• Web Application Firewall: This is by far one of the best things you can do in order to protect your applications. Coming in many forms (appliance, software, cloud-based), a WAF can help to filter and find malicious data. The one thing you should concentrate on, however, is what kind of method the WAF uses to detect the vulnerabilities. For example, while many companies use a pattern-based WAF that can have many false positives, Penta Security’s WAF, WAPPLES, uses a logic based engine rather than looking for a pattern. This logic-analysis engine will use 26 different search parameters to accurately analyze traffic, resulting in very low false positives.

Conclusion?

SQL injections are common, but that doesn’t mean that you shouldn’t take any precautions against it. Overall, it’s a simple concept but with an unending variety of dangerous consequences. Important information could be lost, data could be released, website defacement could occur, and your whole system could slow down because of this injection. If you run a business on a website or hold a valuable amount of data, SQL injection could spell disaster.

Make sure to protect yourself from potential loss by investing your time in these solutions to further the benefits in your future!

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Blocking Web Application Attacks: New Technology Patented

Penta Security Systems has been granted a patent in Japan for its unique algorithm-based analytical engine for detecting and blocking web application attacks. This technology enables Penta Security’s web application firewall to provide a high level of defense against complex web application attacks.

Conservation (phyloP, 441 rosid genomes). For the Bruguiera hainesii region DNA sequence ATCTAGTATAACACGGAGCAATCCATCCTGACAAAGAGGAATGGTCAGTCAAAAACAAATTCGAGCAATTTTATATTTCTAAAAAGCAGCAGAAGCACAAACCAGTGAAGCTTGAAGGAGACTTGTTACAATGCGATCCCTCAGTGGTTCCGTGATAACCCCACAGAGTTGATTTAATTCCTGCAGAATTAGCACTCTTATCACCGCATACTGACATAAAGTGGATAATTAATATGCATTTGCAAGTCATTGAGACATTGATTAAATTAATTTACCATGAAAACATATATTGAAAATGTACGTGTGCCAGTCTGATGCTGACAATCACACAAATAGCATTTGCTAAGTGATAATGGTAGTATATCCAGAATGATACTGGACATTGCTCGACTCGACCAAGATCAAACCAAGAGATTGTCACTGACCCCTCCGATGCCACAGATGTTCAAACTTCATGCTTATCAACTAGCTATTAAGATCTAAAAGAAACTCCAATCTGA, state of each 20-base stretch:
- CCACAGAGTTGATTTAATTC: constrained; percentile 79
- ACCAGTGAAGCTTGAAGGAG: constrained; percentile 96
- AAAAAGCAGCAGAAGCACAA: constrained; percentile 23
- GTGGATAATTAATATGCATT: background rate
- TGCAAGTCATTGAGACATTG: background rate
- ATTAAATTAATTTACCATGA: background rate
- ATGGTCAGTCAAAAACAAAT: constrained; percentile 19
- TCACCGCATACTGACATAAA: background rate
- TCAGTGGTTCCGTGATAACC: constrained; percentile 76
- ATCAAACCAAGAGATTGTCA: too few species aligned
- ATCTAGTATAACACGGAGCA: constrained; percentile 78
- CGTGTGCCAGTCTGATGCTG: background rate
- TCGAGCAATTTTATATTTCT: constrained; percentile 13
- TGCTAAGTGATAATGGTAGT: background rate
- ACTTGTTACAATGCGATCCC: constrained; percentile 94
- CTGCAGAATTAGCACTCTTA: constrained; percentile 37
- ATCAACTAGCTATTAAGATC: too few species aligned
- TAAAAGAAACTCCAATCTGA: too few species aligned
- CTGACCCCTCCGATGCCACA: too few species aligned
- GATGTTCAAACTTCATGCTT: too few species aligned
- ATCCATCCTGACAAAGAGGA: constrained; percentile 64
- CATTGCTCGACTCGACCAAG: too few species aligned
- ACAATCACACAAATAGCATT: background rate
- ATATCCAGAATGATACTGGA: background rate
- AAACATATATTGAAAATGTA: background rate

Penta Security Systems Inc. is a leading provider of Application Security Solutions in Japan and South Korea. It was announced today that the Japan Patent Office  granted Penta Security a patent for its unique method on December 28th, 2011. The method detects attacks that target web applications.

WAPPLES, the web application firewall product of Penta Security, utilizes this method to analyze and determine whether or not Internet traffic constitutes a threat to the web applications under its protection. It will defend against such threats intelligently and accurately. Currently, WAPPLES is the only product in Japan to hold a patent pertaining to methods of detecting web attacks.

“This one-of-a-kind patented technology utilizes analytical algorithms, rather than the old, maintenance-intensive system of pattern matching that typically generates many false positive attack alerts. With this new technology, WAPPLES has been able to achieve a near-zero false positive rate while lowering system maintenance costs. Administrators no longer need to add patterns manually on a daily basis. Web attack detection and response through the logic analysis of this patented technology have made WAPPLES the new paradigm of web application security,” said John Kirch, Vice President of Penta Security.

WAPPLES can detect complex web attacks like SQL injection, which caused several serious incidents of personal information leakage last year. The patented technology can also help save bandwidth (up to 50 percent), by eliminating malicious web traffic.

“WAPPLES is a commercially proven and tested solution with more than 1,100 customers, including government, SMBs and Large Enterprises; our success is based on our patented technology and our relentless commitment to satisfying our clients’ needs,” said John Kirch. He continued, “Recent cyber attacks in Japan have clearly demonstrated the importance and value-add that WAF can contribute in detecting and protecting organizations from application-layer cyber attacks. Enabling Japanese organizations and their clients worldwide to safely sell and buy Japanese products/services could make a tremendous contribution to enhancing Japan’s economic status.”

For more information about WAPPLES, please visit: https://www.pentasecurity.com